European nation States weren’t free from being ‘failed States’ in the 16th and 17th centuries. They went through a similar experience. Now the Melansian States, or perhaps other third world countries, are going through the same experience. And that’s a process that will need to be gone through for a few generations until the population comes to respect some fundamental level of democratic rights.

However, Chauvel points out that an independent West Papuan State would face a series of challenges, not least the thousands of Indonesian migrants who now call West Papua home, some going back generations. Then there would be the ongoing issue of the Freeport gold Mine in Timika.

‘The enclave mining operation at the Freeport mine in Timika is essentially Indonesian settler run and dominated,’ says Chauvel.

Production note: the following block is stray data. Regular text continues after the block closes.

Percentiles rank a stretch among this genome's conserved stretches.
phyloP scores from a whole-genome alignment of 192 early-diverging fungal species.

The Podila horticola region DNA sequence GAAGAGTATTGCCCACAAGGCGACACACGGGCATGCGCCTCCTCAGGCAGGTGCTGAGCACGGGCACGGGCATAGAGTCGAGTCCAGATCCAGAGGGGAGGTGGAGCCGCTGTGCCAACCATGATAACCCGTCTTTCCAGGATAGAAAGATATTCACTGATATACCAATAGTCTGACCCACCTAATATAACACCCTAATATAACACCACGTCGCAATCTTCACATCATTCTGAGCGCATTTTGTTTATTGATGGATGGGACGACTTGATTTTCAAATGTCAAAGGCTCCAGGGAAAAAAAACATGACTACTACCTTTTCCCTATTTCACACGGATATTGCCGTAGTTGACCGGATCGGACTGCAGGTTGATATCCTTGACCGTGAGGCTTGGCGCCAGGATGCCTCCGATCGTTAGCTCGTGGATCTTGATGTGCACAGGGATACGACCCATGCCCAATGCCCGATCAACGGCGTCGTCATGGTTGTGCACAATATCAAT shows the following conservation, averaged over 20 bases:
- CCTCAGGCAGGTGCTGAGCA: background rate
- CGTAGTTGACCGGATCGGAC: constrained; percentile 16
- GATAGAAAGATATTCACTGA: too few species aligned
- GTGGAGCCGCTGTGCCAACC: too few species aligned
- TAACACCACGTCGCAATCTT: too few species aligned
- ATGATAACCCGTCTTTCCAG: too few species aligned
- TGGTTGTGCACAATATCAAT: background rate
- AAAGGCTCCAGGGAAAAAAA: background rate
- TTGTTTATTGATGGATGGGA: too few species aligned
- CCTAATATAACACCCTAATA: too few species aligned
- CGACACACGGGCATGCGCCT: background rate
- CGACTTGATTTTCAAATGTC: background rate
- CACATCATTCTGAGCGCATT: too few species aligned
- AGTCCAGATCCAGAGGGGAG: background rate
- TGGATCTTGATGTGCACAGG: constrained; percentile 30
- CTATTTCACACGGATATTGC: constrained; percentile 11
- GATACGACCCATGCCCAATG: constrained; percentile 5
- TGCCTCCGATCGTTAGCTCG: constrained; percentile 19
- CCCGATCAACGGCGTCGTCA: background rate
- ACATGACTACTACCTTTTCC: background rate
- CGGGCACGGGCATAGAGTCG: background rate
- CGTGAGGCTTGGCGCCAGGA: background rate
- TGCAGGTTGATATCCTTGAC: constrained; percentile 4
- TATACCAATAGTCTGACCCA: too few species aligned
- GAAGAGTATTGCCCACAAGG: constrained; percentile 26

How would an independent West Papua deal with an economy that is essentially run by outsiders? That would be a particularly important issue. An independent Papua would face all of the problems that PNG has faced dealing with large multi-national corporations; an independent Papua would be highly dependent on the revenue generated by Freeport.

However, Dino Kusnadi, spokesperson for the Indonesian embassy in Australia, maintains that not enough time has been given to enable Special Autonomy to work as well as moves to reform the Indonesian Military to take effect.